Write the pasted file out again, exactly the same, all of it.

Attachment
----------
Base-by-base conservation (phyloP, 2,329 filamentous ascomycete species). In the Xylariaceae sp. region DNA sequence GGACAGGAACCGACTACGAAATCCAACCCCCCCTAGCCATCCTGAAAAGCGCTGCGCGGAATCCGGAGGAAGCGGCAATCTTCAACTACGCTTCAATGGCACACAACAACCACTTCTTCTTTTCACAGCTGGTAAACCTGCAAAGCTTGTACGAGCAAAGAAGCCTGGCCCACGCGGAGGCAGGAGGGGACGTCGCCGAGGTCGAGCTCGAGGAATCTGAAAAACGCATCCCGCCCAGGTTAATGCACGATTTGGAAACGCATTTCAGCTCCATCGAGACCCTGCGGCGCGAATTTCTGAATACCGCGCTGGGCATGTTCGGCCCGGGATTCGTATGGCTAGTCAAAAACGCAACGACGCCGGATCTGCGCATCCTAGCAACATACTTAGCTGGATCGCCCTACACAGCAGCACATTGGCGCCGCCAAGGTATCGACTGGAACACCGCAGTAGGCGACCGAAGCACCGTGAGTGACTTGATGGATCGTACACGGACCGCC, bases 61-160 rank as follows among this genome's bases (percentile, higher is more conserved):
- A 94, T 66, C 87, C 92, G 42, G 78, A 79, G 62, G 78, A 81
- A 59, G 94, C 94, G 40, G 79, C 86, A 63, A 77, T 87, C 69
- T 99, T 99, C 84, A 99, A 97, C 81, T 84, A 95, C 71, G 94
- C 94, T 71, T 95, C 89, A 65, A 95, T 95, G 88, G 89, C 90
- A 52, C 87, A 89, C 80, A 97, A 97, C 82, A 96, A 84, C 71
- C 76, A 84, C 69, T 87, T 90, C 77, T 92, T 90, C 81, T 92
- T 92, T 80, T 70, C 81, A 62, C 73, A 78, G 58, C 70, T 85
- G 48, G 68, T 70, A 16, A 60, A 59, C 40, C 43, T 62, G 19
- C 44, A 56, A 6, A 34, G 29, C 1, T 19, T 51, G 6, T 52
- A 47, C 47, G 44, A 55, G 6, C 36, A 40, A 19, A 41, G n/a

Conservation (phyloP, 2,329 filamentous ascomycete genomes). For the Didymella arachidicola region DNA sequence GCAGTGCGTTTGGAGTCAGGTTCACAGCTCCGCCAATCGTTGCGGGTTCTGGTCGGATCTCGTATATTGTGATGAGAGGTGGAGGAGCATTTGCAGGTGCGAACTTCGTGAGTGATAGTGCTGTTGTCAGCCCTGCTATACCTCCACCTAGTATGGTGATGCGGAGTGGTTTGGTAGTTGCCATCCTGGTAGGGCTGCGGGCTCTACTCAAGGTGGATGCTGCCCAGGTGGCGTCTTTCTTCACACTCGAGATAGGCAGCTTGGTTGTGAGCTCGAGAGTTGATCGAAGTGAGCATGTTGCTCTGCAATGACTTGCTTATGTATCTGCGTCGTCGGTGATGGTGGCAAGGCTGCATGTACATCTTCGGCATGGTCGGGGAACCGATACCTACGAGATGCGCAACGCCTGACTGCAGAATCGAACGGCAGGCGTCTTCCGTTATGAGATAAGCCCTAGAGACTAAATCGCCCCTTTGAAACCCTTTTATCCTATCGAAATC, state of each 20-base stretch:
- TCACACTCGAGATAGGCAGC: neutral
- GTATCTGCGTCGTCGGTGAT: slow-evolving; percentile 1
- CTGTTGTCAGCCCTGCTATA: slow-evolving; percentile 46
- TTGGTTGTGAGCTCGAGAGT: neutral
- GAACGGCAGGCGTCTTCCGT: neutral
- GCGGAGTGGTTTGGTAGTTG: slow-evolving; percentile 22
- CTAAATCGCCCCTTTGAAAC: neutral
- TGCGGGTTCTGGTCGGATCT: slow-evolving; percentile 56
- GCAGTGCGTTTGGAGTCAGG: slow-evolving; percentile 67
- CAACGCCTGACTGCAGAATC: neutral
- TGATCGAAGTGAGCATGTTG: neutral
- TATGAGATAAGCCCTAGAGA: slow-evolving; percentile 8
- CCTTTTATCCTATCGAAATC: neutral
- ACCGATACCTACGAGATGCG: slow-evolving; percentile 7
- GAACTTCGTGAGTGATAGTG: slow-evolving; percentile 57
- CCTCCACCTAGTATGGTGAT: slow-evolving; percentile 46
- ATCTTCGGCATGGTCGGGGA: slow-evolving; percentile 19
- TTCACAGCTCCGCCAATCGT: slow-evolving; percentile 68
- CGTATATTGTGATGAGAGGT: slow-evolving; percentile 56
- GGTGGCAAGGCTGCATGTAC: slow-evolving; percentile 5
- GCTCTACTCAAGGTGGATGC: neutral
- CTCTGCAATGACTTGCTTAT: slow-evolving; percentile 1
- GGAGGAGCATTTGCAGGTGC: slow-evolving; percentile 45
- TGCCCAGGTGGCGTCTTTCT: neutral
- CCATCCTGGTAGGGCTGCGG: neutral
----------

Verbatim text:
Base-by-base conservation (phyloP, 2,329 filamentous ascomycete species). In the Xylariaceae sp. region DNA sequence GGACAGGAACCGACTACGAAATCCAACCCCCCCTAGCCATCCTGAAAAGCGCTGCGCGGAATCCGGAGGAAGCGGCAATCTTCAACTACGCTTCAATGGCACACAACAACCACTTCTTCTTTTCACAGCTGGTAAACCTGCAAAGCTTGTACGAGCAAAGAAGCCTGGCCCACGCGGAGGCAGGAGGGGACGTCGCCGAGGTCGAGCTCGAGGAATCTGAAAAACGCATCCCGCCCAGGTTAATGCACGATTTGGAAACGCATTTCAGCTCCATCGAGACCCTGCGGCGCGAATTTCTGAATACCGCGCTGGGCATGTTCGGCCCGGGATTCGTATGGCTAGTCAAAAACGCAACGACGCCGGATCTGCGCATCCTAGCAACATACTTAGCTGGATCGCCCTACACAGCAGCACATTGGCGCCGCCAAGGTATCGACTGGAACACCGCAGTAGGCGACCGAAGCACCGTGAGTGACTTGATGGATCGTACACGGACCGCC, bases 61-160 rank as follows among this genome's bases (percentile, higher is more conserved):
- A 94, T 66, C 87, C 92, G 42, G 78, A 79, G 62, G 78, A 81
- A 59, G 94, C 94, G 40, G 79, C 86, A 63, A 77, T 87, C 69
- T 99, T 99, C 84, A 99, A 97, C 81, T 84, A 95, C 71, G 94
- C 94, T 71, T 95, C 89, A 65, A 95, T 95, G 88, G 89, C 90
- A 52, C 87, A 89, C 80, A 97, A 97, C 82, A 96, A 84, C 71
- C 76, A 84, C 69, T 87, T 90, C 77, T 92, T 90, C 81, T 92
- T 92, T 80, T 70, C 81, A 62, C 73, A 78, G 58, C 70, T 85
- G 48, G 68, T 70, A 16, A 60, A 59, C 40, C 43, T 62, G 19
- C 44, A 56, A 6, A 34, G 29, C 1, T 19, T 51, G 6, T 52
- A 47, C 47, G 44, A 55, G 6, C 36, A 40, A 19, A 41, G n/a

Conservation (phyloP, 2,329 filamentous ascomycete genomes). For the Didymella arachidicola region DNA sequence GCAGTGCGTTTGGAGTCAGGTTCACAGCTCCGCCAATCGTTGCGGGTTCTGGTCGGATCTCGTATATTGTGATGAGAGGTGGAGGAGCATTTGCAGGTGCGAACTTCGTGAGTGATAGTGCTGTTGTCAGCCCTGCTATACCTCCACCTAGTATGGTGATGCGGAGTGGTTTGGTAGTTGCCATCCTGGTAGGGCTGCGGGCTCTACTCAAGGTGGATGCTGCCCAGGTGGCGTCTTTCTTCACACTCGAGATAGGCAGCTTGGTTGTGAGCTCGAGAGTTGATCGAAGTGAGCATGTTGCTCTGCAATGACTTGCTTATGTATCTGCGTCGTCGGTGATGGTGGCAAGGCTGCATGTACATCTTCGGCATGGTCGGGGAACCGATACCTACGAGATGCGCAACGCCTGACTGCAGAATCGAACGGCAGGCGTCTTCCGTTATGAGATAAGCCCTAGAGACTAAATCGCCCCTTTGAAACCCTTTTATCCTATCGAAATC, state of each 20-base stretch:
- TCACACTCGAGATAGGCAGC: neutral
- GTATCTGCGTCGTCGGTGAT: slow-evolving; percentile 1
- CTGTTGTCAGCCCTGCTATA: slow-evolving; percentile 46
- TTGGTTGTGAGCTCGAGAGT: neutral
- GAACGGCAGGCGTCTTCCGT: neutral
- GCGGAGTGGTTTGGTAGTTG: slow-evolving; percentile 22
- CTAAATCGCCCCTTTGAAAC: neutral
- TGCGGGTTCTGGTCGGATCT: slow-evolving; percentile 56
- GCAGTGCGTTTGGAGTCAGG: slow-evolving; percentile 67
- CAACGCCTGACTGCAGAATC: neutral
- TGATCGAAGTGAGCATGTTG: neutral
- TATGAGATAAGCCCTAGAGA: slow-evolving; percentile 8
- CCTTTTATCCTATCGAAATC: neutral
- ACCGATACCTACGAGATGCG: slow-evolving; percentile 7
- GAACTTCGTGAGTGATAGTG: slow-evolving; percentile 57
- CCTCCACCTAGTATGGTGAT: slow-evolving; percentile 46
- ATCTTCGGCATGGTCGGGGA: slow-evolving; percentile 19
- TTCACAGCTCCGCCAATCGT: slow-evolving; percentile 68
- CGTATATTGTGATGAGAGGT: slow-evolving; percentile 56
- GGTGGCAAGGCTGCATGTAC: slow-evolving; percentile 5
- GCTCTACTCAAGGTGGATGC: neutral
- CTCTGCAATGACTTGCTTAT: slow-evolving; percentile 1
- GGAGGAGCATTTGCAGGTGC: slow-evolving; percentile 45
- TGCCCAGGTGGCGTCTTTCT: neutral
- CCATCCTGGTAGGGCTGCGG: neutral